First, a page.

Looking At How Far No Man's Sky Has Come
The name “No Man’s Sky” elicits varied emotions depending on where you look throughout the game’s five-year history. Back in, say, 2015 – a year before its release – No Man’s Sky was surrounded by excitement, anticipation, and most of all, hype. Whether it was the promise of unhindered space exploration, gorgeous visuals, or developer Sean Murray appearing on The Late Show with Stephen Colbert to say that the game will have more than 18 quintillion planets to explore, the game was highly anticipated to say the least. When it was finally released in 2016, the hype didn’t match the reception. The visuals were less than advertised, the gameplay was grindy and repetitive, and the lack of multiplayer caused people to second guess their decision to pay 60 hard-earned dollars for an empty universe.
Looking at No Man’s Sky today, after six major updates and more than 70 patches, the reception has been completely turned on its head. Free updates continue to roll out, Hello Games is working on its next project, and players continue to discover new planets and travel to the center of the universe. The community around No Man’s Sky has grown so loving that members rented a billboard across from Hello Games just to thank them for making a game they love.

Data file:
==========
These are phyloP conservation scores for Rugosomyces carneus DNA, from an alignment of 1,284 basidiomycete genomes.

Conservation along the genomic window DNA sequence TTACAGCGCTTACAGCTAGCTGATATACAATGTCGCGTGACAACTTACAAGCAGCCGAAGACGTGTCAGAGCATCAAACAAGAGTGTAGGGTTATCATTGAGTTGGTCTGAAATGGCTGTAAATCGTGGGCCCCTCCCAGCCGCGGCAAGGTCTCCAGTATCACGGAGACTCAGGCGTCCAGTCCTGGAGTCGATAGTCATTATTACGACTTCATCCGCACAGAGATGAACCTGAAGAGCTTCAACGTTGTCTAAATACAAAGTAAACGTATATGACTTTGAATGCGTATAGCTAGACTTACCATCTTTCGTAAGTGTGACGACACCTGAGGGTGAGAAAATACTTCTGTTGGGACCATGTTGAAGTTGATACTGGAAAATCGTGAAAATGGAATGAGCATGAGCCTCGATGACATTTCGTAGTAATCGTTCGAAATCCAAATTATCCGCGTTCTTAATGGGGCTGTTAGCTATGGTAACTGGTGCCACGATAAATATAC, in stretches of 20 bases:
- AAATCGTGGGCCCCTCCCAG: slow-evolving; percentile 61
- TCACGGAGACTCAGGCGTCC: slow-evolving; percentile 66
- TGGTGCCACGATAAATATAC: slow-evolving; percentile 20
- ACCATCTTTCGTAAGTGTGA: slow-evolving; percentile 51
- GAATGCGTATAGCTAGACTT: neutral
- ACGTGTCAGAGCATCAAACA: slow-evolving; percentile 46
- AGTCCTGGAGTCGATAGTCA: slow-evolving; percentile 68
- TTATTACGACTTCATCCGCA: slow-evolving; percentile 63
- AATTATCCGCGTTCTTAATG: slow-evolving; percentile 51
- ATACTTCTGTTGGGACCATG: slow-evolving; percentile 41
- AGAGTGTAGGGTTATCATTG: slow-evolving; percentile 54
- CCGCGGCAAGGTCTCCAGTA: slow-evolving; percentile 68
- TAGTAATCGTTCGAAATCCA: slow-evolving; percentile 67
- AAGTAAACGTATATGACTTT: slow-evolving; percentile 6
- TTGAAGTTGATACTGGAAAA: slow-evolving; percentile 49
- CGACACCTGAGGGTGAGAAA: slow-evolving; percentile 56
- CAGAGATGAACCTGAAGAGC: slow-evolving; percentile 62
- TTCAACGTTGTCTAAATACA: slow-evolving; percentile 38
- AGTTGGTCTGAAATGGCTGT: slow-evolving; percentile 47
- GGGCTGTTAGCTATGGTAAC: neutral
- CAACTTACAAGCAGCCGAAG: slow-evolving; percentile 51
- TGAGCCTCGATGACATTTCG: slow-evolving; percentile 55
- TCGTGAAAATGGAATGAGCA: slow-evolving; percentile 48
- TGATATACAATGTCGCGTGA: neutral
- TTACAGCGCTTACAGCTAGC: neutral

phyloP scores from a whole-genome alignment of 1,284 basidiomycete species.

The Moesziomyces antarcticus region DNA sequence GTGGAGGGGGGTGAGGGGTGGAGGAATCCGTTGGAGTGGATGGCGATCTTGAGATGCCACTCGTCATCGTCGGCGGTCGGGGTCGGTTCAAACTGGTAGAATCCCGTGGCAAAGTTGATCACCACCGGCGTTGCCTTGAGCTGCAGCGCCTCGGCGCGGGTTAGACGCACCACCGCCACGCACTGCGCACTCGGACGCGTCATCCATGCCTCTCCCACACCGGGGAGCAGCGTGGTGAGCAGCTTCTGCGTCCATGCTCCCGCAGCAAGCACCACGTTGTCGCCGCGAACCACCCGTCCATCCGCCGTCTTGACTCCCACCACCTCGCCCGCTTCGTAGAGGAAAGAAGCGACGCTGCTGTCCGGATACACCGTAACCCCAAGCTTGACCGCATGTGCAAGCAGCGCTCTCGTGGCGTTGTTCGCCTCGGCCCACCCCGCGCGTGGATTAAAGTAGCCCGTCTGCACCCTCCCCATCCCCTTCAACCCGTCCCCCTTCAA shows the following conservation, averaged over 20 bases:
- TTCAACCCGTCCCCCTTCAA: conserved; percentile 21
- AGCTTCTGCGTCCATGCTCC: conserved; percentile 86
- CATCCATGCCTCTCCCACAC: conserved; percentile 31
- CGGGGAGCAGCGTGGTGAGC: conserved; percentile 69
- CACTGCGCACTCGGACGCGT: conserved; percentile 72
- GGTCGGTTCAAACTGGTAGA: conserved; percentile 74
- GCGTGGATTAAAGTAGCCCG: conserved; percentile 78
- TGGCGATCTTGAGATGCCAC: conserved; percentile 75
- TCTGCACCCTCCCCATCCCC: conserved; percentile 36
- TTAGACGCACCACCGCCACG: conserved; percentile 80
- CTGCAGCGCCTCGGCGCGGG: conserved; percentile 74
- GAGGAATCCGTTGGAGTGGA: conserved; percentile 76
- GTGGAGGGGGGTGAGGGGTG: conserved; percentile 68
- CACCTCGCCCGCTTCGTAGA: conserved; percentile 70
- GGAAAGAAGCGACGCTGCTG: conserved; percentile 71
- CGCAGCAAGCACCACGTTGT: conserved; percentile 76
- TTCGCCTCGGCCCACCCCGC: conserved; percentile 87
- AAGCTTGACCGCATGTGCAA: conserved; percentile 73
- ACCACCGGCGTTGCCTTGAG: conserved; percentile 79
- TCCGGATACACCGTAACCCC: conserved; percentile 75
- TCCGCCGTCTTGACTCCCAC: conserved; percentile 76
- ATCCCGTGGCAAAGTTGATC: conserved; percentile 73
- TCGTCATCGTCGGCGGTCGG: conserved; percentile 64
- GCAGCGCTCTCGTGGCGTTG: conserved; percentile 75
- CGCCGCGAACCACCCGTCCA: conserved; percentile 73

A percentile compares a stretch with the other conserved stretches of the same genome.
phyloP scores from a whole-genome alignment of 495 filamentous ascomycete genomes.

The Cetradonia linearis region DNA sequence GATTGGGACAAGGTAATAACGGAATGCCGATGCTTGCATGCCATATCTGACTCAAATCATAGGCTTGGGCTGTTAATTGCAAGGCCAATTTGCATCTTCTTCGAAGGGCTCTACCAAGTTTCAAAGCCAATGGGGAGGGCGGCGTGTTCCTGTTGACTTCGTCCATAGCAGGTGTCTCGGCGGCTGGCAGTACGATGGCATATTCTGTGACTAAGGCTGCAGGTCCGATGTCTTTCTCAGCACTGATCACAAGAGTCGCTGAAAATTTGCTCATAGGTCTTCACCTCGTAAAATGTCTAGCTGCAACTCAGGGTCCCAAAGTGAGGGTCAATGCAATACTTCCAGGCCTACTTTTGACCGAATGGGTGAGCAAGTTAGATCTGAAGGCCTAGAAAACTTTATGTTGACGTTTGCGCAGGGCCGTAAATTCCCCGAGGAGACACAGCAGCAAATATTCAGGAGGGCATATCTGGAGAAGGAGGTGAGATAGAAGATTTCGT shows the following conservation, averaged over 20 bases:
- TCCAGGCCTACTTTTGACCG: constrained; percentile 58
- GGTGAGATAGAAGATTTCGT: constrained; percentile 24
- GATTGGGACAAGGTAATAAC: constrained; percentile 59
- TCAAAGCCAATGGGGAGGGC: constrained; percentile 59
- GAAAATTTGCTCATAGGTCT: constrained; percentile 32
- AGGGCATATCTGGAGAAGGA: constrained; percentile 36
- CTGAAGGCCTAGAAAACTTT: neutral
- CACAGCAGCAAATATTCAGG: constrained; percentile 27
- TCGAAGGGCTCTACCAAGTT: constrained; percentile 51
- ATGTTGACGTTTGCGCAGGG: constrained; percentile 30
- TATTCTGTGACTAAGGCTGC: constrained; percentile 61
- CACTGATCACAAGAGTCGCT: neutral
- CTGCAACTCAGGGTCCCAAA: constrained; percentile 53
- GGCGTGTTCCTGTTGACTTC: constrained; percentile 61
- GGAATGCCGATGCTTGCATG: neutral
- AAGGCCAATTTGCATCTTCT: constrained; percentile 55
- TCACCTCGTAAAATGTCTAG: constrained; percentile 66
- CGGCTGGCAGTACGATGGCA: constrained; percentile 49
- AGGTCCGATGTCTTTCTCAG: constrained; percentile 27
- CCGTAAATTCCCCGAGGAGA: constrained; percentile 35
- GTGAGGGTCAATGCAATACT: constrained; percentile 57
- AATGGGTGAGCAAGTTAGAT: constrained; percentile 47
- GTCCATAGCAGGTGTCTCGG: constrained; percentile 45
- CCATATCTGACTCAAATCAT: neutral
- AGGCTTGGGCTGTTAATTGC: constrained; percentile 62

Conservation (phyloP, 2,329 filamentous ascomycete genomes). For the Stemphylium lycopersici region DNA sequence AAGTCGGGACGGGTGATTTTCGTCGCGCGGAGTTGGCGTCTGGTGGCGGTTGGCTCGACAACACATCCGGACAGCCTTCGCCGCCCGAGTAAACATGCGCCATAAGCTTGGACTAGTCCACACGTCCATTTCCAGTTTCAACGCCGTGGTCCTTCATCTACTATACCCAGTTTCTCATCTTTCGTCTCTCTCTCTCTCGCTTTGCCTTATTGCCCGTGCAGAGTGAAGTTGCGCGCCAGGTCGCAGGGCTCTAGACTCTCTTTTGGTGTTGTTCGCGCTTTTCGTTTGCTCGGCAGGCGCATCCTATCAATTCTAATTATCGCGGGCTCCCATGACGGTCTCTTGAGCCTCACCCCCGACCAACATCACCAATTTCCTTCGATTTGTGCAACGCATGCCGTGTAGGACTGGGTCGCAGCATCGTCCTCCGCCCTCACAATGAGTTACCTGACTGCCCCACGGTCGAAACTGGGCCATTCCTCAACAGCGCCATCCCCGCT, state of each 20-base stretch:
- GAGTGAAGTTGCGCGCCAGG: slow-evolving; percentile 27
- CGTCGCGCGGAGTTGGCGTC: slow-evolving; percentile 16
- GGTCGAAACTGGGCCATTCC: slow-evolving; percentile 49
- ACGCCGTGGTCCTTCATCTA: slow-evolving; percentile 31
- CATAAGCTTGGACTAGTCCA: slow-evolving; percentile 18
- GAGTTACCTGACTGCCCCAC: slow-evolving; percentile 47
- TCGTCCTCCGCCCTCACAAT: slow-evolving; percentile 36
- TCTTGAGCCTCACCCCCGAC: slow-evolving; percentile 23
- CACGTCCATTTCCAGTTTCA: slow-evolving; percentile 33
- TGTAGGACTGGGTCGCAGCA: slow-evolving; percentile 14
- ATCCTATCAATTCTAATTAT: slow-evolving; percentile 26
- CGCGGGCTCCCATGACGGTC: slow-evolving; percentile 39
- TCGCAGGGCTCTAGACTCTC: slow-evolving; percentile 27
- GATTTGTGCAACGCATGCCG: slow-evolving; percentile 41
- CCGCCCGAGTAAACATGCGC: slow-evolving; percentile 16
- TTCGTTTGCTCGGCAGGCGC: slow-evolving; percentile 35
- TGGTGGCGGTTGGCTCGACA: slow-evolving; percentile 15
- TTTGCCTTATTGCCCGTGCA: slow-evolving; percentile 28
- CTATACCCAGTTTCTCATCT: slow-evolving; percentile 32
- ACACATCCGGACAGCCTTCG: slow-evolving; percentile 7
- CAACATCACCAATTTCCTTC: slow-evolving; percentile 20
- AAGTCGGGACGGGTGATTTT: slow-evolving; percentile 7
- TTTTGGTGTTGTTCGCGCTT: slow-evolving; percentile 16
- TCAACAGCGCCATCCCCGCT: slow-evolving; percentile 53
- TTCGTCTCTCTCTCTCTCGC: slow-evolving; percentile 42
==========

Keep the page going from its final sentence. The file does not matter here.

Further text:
If you’ve been thinking about getting into No Man’s Sky for the first time or giving it another chance, here’s what’s been added to the game since launch and what you can look forward to in the future.
Build A Base On Land Or In Space
Early No Man’s Sky was barren. It was a collection of empty planets good for harvesting and little else. The first two updates, Foundation and Path Finder, started to turn these planets from desolate rocks into homes. The Foundation update added a major base-building component that has been built upon since 2016 to the point that it now allows for some incredible base-building creations from the community. Nothing makes me feel more like a space explorer than coming over a ridge on a planet I lovingly named “Jim From The Office” to see my massive, Taj Mahal-esque base on the horizon. Bases can hold portals, space-market terminals, a farm to grow your own resources; you can even house a ragtag band of aliens in your base, each manning their own terminal with their own lore-intensive questline to keep you company.